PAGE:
For mating purposes the South Australian Lyre bird has developed wonderful song and signal capacities. It can even mimick urban sounds such as a camera lens zoom and click or a car alarm. The fine feathered 242.Pilots on the other hand, are a video performance trio whose signal processing and improvisation often has them compared to a freejazz ensemble. Not sure how their recently released DVD fits into their mating strategies, but it’s a great showcase for their capacity to improvise.
(( Update : this interview was done in 2003, and is part of large import of writing from the now defunct octapod.org/jeanpoole, which covered live video and electronic art from 2001-2005. Mostly I’ve been publishing the posts with their original date, but this slipped through and has been linked to already. See the archives for more. ))
DVD: – Live @ Bruxelles
Distributed through Carpark Records, this DVD allows the chance to see and hear a live recording of the 242.Pilots performance at a Belgian festival in 2002, three solo pieces and an interview which illuminates their processes and interactions. Under the pilots bonnet, lies custom made software – video components for the max/msp programming environment. Having built their own software with this, the pilots can freely improvise in real-time, layering and transforming imagery in real-time. Effects are also layered in real-time, and the customised effects are often foregrounded more than the actual content itself. The end result is at times haunting, beautiful and fantastically elastic. For the most part they maintain a level of visual interest, if not surprise, and interplay with sound. The occasional lapses you would expect within a long improvisation, I found were related to the saturation and predictability of certain effects. Even their own customised software has it’s certain aesthetic trademarks and glitches. Fascinating DVD though, available through http://242pilots.org. While you’re there, click along to www.nervousvision.com, the site of Berliner HC Gilje, who answered these questions:
What are the challenges of building a video ‘instrument’ ?
Our instruments are a combination of software and hardware, and must be built in a way to encourage/stimulate our visual dialogue. The challenge is to make a interface, maybe a mix of hardware controllers and video software, which is very flexible, responsive and which gives room for unexpected things to happen. The biggest problem is balancing features with an intuitive interface: if you end up having to think too much while you perform you have a problem.
What is liberating / limiting about customising your own software?
Achieving results not possible with available commercial software, and also to make mistakes which creates interesting results. The limitation with using an environment like max is that you spend hours and hours on your interface, and continually keep implementing and changing the program which makes it less intuitive. In max based work you tend to get bored with your patch when you know it too well. With programs like imagine, you can learn to master the features to a certain degree.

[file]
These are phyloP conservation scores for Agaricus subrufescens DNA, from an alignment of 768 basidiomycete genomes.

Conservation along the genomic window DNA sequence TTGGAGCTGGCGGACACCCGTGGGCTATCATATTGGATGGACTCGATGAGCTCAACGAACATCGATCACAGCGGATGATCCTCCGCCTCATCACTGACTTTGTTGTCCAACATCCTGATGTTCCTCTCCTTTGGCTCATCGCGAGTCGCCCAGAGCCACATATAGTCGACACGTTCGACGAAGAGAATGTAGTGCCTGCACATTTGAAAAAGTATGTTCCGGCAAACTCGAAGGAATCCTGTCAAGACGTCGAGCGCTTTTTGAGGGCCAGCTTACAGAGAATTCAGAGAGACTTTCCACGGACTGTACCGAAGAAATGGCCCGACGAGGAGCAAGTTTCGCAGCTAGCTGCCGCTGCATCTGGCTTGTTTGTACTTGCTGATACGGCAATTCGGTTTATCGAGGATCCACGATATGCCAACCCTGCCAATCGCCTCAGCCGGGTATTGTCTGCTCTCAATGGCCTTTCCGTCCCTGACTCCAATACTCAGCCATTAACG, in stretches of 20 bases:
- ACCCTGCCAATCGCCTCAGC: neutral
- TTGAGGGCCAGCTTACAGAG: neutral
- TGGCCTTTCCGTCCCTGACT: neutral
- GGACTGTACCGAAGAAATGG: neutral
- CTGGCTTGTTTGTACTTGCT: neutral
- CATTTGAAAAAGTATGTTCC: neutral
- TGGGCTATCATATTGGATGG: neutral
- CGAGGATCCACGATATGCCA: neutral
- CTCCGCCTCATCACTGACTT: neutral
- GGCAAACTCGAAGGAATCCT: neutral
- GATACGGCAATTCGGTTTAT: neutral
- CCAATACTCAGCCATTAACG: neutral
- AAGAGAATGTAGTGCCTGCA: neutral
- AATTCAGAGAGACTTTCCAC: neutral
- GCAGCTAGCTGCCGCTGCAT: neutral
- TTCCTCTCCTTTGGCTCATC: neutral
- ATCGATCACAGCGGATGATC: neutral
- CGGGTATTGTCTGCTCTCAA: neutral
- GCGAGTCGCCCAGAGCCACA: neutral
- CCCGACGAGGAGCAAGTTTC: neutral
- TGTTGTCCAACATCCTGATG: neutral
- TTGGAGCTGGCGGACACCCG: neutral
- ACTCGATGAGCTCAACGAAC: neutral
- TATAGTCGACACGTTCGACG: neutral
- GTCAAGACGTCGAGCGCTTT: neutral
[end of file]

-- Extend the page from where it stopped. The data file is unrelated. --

How much do u consider the audience & their perception of ‘liveness’ when composing a video work?
242.pilots wants the focus of the audience to be on the audiovisual output of the performance, not us as performers. For us the interesting thing is to create experimental video in a live setting, which gives a complete different energy and dynamic than to make a prepared video and screen it in front of an audience. The presence of the audience and the other players, as well as the space, our mood++ totally effects what we create, as it is always completely improvised.
Have you noticed with your live work with dancers, that the audience is more receptive to the live-video?
In my recent work with dancers I use no recorded source material, only the dancers as input for my video. It is then obviously easier for the audience to understand the “liveness” of the video than in an impro-setting like 242.pilots.
Live video-art is often criticised for not feeling worthwhile, unless you know how it is was made. How do you feel about this?
At our performance in Bruxelles upon which the dvd is based, a large part of the audience didnt understand that it was created live, but looked at it as an experimental film. From my experience with improvisation there will always be uninteresting parts but usually there are those magic moments which makes the whole jamsession worthwhile, just as in a music jam. If the total experience of a performance is negative, then it’s a bad show, and not related to the genre itself.
What are the difficulties with live video compared to audio?
It demands more attention, as people aren’t so used to watching longer stretches of non-narrative video. Compared to laptop audio performance, at least you don’t have to watch the boring guys behind their laptops as you are supposed to look at the video.
Abstract cinema? Graphic design in motion? What are you aiming for with your improvisations?
People always look for some sort of story no matter how abstract and non-narrative the video is, and I find it interesting this dialogue between us and the audience in terms of creating meaning. Our improvisations are like taking a walk in some unknown landscape, and depending on the curiosity/attentiveness of each indivual in the audience, they will all walk out of the space with their own unique experience.
Future projects? ( any longer narrative live-cinematic aspirations? )
A collaboration with contemporary music composer Yannis Kyriakides, a 20 minute piece which will tour with an ensemble and be performed live, and my Tokyoproject, which will be a 4 channel video installation, a live video-audio piece and DVD with Jazzkammer. The live Tokyopiece would be something like a longer narrative cinema. Am also continuing collaborations with the sound artist Kelly, in our impro duo BLIND.